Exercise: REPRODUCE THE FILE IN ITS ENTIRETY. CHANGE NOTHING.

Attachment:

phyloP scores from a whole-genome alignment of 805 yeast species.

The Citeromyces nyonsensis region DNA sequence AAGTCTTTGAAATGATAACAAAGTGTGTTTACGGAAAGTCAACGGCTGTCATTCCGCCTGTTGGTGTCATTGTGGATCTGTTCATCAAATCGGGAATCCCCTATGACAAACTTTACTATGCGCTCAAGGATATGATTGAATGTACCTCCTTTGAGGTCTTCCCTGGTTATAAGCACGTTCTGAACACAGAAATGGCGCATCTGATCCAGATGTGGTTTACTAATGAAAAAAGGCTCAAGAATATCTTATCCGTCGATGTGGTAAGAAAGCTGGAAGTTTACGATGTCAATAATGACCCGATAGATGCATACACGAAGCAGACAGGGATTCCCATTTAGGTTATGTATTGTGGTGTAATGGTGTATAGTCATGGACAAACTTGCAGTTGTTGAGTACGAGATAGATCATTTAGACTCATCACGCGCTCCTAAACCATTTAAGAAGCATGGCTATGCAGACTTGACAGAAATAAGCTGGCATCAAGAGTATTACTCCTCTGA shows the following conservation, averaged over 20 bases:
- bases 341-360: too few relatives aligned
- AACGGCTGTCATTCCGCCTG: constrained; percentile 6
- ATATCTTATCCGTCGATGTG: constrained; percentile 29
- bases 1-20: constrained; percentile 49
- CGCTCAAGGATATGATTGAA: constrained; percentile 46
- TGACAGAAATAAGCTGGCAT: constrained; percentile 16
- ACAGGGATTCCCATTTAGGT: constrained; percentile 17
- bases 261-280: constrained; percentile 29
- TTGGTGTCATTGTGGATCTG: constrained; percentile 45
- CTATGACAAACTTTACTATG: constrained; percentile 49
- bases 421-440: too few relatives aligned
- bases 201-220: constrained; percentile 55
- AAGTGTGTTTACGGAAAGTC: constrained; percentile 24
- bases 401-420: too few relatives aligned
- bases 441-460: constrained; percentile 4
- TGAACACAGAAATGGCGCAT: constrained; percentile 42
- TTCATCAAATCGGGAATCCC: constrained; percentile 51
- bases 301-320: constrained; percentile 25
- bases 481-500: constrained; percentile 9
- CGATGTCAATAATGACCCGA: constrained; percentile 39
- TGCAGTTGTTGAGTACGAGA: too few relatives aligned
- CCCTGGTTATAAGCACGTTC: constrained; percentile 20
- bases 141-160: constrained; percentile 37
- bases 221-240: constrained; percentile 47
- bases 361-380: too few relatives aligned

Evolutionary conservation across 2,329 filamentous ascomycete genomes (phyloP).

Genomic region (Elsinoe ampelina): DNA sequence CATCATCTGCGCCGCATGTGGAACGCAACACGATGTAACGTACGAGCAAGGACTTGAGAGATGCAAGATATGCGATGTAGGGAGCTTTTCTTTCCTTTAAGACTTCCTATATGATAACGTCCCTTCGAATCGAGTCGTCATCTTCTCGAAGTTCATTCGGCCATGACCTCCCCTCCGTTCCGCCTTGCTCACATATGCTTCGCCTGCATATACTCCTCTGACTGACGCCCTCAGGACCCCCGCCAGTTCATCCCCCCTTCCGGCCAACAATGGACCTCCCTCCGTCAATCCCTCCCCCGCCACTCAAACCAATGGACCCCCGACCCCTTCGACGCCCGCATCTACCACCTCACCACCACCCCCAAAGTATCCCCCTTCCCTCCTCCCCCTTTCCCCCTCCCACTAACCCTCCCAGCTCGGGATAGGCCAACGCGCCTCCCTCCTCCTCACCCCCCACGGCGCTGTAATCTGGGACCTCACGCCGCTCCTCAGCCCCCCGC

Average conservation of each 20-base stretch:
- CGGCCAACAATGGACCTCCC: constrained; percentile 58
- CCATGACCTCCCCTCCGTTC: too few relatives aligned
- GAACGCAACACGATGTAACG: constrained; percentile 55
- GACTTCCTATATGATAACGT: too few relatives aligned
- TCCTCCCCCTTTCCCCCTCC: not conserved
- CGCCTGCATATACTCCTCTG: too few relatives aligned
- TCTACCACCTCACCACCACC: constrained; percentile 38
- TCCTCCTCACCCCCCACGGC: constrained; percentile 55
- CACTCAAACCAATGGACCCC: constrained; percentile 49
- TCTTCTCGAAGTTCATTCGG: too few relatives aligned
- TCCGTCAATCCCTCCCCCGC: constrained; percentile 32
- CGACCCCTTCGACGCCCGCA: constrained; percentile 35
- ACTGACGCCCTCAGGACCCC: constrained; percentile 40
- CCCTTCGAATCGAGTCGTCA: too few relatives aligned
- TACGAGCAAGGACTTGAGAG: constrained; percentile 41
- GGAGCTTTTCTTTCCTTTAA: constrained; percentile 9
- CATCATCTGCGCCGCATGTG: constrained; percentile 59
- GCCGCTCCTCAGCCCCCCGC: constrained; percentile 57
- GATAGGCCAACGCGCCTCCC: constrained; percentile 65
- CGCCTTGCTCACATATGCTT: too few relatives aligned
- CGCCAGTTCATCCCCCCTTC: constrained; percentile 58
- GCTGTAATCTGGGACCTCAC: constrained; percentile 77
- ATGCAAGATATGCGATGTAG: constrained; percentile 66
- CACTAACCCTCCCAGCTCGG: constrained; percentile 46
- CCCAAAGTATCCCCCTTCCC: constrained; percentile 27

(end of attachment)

phyloP scores from a whole-genome alignment of 805 yeast species.

The Citeromyces nyonsensis region DNA sequence AAGTCTTTGAAATGATAACAAAGTGTGTTTACGGAAAGTCAACGGCTGTCATTCCGCCTGTTGGTGTCATTGTGGATCTGTTCATCAAATCGGGAATCCCCTATGACAAACTTTACTATGCGCTCAAGGATATGATTGAATGTACCTCCTTTGAGGTCTTCCCTGGTTATAAGCACGTTCTGAACACAGAAATGGCGCATCTGATCCAGATGTGGTTTACTAATGAAAAAAGGCTCAAGAATATCTTATCCGTCGATGTGGTAAGAAAGCTGGAAGTTTACGATGTCAATAATGACCCGATAGATGCATACACGAAGCAGACAGGGATTCCCATTTAGGTTATGTATTGTGGTGTAATGGTGTATAGTCATGGACAAACTTGCAGTTGTTGAGTACGAGATAGATCATTTAGACTCATCACGCGCTCCTAAACCATTTAAGAAGCATGGCTATGCAGACTTGACAGAAATAAGCTGGCATCAAGAGTATTACTCCTCTGA shows the following conservation, averaged over 20 bases:
- bases 341-360: too few relatives aligned
- AACGGCTGTCATTCCGCCTG: constrained; percentile 6
- ATATCTTATCCGTCGATGTG: constrained; percentile 29
- bases 1-20: constrained; percentile 49
- CGCTCAAGGATATGATTGAA: constrained; percentile 46
- TGACAGAAATAAGCTGGCAT: constrained; percentile 16
- ACAGGGATTCCCATTTAGGT: constrained; percentile 17
- bases 261-280: constrained; percentile 29
- TTGGTGTCATTGTGGATCTG: constrained; percentile 45
- CTATGACAAACTTTACTATG: constrained; percentile 49
- bases 421-440: too few relatives aligned
- bases 201-220: constrained; percentile 55
- AAGTGTGTTTACGGAAAGTC: constrained; percentile 24
- bases 401-420: too few relatives aligned
- bases 441-460: constrained; percentile 4
- TGAACACAGAAATGGCGCAT: constrained; percentile 42
- TTCATCAAATCGGGAATCCC: constrained; percentile 51
- bases 301-320: constrained; percentile 25
- bases 481-500: constrained; percentile 9
- CGATGTCAATAATGACCCGA: constrained; percentile 39
- TGCAGTTGTTGAGTACGAGA: too few relatives aligned
- CCCTGGTTATAAGCACGTTC: constrained; percentile 20
- bases 141-160: constrained; percentile 37
- bases 221-240: constrained; percentile 47
- bases 361-380: too few relatives aligned

Evolutionary conservation across 2,329 filamentous ascomycete genomes (phyloP).

Genomic region (Elsinoe ampelina): DNA sequence CATCATCTGCGCCGCATGTGGAACGCAACACGATGTAACGTACGAGCAAGGACTTGAGAGATGCAAGATATGCGATGTAGGGAGCTTTTCTTTCCTTTAAGACTTCCTATATGATAACGTCCCTTCGAATCGAGTCGTCATCTTCTCGAAGTTCATTCGGCCATGACCTCCCCTCCGTTCCGCCTTGCTCACATATGCTTCGCCTGCATATACTCCTCTGACTGACGCCCTCAGGACCCCCGCCAGTTCATCCCCCCTTCCGGCCAACAATGGACCTCCCTCCGTCAATCCCTCCCCCGCCACTCAAACCAATGGACCCCCGACCCCTTCGACGCCCGCATCTACCACCTCACCACCACCCCCAAAGTATCCCCCTTCCCTCCTCCCCCTTTCCCCCTCCCACTAACCCTCCCAGCTCGGGATAGGCCAACGCGCCTCCCTCCTCCTCACCCCCCACGGCGCTGTAATCTGGGACCTCACGCCGCTCCTCAGCCCCCCGC

Average conservation of each 20-base stretch:
- CGGCCAACAATGGACCTCCC: constrained; percentile 58
- CCATGACCTCCCCTCCGTTC: too few relatives aligned
- GAACGCAACACGATGTAACG: constrained; percentile 55
- GACTTCCTATATGATAACGT: too few relatives aligned
- TCCTCCCCCTTTCCCCCTCC: not conserved
- CGCCTGCATATACTCCTCTG: too few relatives aligned
- TCTACCACCTCACCACCACC: constrained; percentile 38
- TCCTCCTCACCCCCCACGGC: constrained; percentile 55
- CACTCAAACCAATGGACCCC: constrained; percentile 49
- TCTTCTCGAAGTTCATTCGG: too few relatives aligned
- TCCGTCAATCCCTCCCCCGC: constrained; percentile 32
- CGACCCCTTCGACGCCCGCA: constrained; percentile 35
- ACTGACGCCCTCAGGACCCC: constrained; percentile 40
- CCCTTCGAATCGAGTCGTCA: too few relatives aligned
- TACGAGCAAGGACTTGAGAG: constrained; percentile 41
- GGAGCTTTTCTTTCCTTTAA: constrained; percentile 9
- CATCATCTGCGCCGCATGTG: constrained; percentile 59
- GCCGCTCCTCAGCCCCCCGC: constrained; percentile 57
- GATAGGCCAACGCGCCTCCC: constrained; percentile 65
- CGCCTTGCTCACATATGCTT: too few relatives aligned
- CGCCAGTTCATCCCCCCTTC: constrained; percentile 58
- GCTGTAATCTGGGACCTCAC: constrained; percentile 77
- ATGCAAGATATGCGATGTAG: constrained; percentile 66
- CACTAACCCTCCCAGCTCGG: constrained; percentile 46
- CCCAAAGTATCCCCCTTCCC: constrained; percentile 27